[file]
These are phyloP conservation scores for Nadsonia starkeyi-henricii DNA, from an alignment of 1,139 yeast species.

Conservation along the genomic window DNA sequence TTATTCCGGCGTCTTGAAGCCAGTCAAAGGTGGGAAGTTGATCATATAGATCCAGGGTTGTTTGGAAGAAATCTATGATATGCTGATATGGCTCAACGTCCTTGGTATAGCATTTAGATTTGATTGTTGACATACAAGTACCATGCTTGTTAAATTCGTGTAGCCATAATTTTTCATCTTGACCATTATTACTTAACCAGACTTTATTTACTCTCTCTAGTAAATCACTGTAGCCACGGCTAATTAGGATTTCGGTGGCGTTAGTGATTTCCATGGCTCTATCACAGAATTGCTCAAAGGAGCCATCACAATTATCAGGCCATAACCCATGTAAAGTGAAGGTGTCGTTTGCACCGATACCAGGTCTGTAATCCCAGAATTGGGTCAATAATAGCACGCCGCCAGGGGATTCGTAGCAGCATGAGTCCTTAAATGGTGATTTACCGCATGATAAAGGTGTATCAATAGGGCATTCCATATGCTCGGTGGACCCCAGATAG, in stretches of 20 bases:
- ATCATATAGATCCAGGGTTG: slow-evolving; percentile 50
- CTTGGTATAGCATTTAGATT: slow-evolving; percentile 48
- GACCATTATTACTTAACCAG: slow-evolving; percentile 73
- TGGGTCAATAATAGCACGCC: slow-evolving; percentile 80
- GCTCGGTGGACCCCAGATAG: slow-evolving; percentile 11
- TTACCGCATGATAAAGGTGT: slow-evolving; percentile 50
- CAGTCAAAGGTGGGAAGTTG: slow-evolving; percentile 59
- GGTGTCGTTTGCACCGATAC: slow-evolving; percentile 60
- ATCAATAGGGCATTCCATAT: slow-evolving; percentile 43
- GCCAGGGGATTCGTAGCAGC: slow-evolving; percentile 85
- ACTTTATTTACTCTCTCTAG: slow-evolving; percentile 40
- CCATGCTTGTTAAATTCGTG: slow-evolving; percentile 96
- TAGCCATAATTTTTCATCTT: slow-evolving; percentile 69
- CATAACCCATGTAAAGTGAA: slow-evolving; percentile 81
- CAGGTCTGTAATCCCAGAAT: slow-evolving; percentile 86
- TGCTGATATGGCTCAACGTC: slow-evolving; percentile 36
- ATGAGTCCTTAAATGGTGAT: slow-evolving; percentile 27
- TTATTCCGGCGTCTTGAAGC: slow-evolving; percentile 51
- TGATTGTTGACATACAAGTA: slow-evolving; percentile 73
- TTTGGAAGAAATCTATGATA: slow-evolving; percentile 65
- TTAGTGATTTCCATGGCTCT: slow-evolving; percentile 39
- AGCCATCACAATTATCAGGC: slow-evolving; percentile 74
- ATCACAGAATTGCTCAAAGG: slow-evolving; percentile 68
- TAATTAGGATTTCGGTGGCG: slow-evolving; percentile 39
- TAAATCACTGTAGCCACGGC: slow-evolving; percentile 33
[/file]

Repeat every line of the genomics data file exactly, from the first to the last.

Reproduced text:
These are phyloP conservation scores for Nadsonia starkeyi-henricii DNA, from an alignment of 1,139 yeast species.

Conservation along the genomic window DNA sequence TTATTCCGGCGTCTTGAAGCCAGTCAAAGGTGGGAAGTTGATCATATAGATCCAGGGTTGTTTGGAAGAAATCTATGATATGCTGATATGGCTCAACGTCCTTGGTATAGCATTTAGATTTGATTGTTGACATACAAGTACCATGCTTGTTAAATTCGTGTAGCCATAATTTTTCATCTTGACCATTATTACTTAACCAGACTTTATTTACTCTCTCTAGTAAATCACTGTAGCCACGGCTAATTAGGATTTCGGTGGCGTTAGTGATTTCCATGGCTCTATCACAGAATTGCTCAAAGGAGCCATCACAATTATCAGGCCATAACCCATGTAAAGTGAAGGTGTCGTTTGCACCGATACCAGGTCTGTAATCCCAGAATTGGGTCAATAATAGCACGCCGCCAGGGGATTCGTAGCAGCATGAGTCCTTAAATGGTGATTTACCGCATGATAAAGGTGTATCAATAGGGCATTCCATATGCTCGGTGGACCCCAGATAG, in stretches of 20 bases:
- ATCATATAGATCCAGGGTTG: slow-evolving; percentile 50
- CTTGGTATAGCATTTAGATT: slow-evolving; percentile 48
- GACCATTATTACTTAACCAG: slow-evolving; percentile 73
- TGGGTCAATAATAGCACGCC: slow-evolving; percentile 80
- GCTCGGTGGACCCCAGATAG: slow-evolving; percentile 11
- TTACCGCATGATAAAGGTGT: slow-evolving; percentile 50
- CAGTCAAAGGTGGGAAGTTG: slow-evolving; percentile 59
- GGTGTCGTTTGCACCGATAC: slow-evolving; percentile 60
- ATCAATAGGGCATTCCATAT: slow-evolving; percentile 43
- GCCAGGGGATTCGTAGCAGC: slow-evolving; percentile 85
- ACTTTATTTACTCTCTCTAG: slow-evolving; percentile 40
- CCATGCTTGTTAAATTCGTG: slow-evolving; percentile 96
- TAGCCATAATTTTTCATCTT: slow-evolving; percentile 69
- CATAACCCATGTAAAGTGAA: slow-evolving; percentile 81
- CAGGTCTGTAATCCCAGAAT: slow-evolving; percentile 86
- TGCTGATATGGCTCAACGTC: slow-evolving; percentile 36
- ATGAGTCCTTAAATGGTGAT: slow-evolving; percentile 27
- TTATTCCGGCGTCTTGAAGC: slow-evolving; percentile 51
- TGATTGTTGACATACAAGTA: slow-evolving; percentile 73
- TTTGGAAGAAATCTATGATA: slow-evolving; percentile 65
- TTAGTGATTTCCATGGCTCT: slow-evolving; percentile 39
- AGCCATCACAATTATCAGGC: slow-evolving; percentile 74
- ATCACAGAATTGCTCAAAGG: slow-evolving; percentile 68
- TAATTAGGATTTCGGTGGCG: slow-evolving; percentile 39
- TAAATCACTGTAGCCACGGC: slow-evolving; percentile 33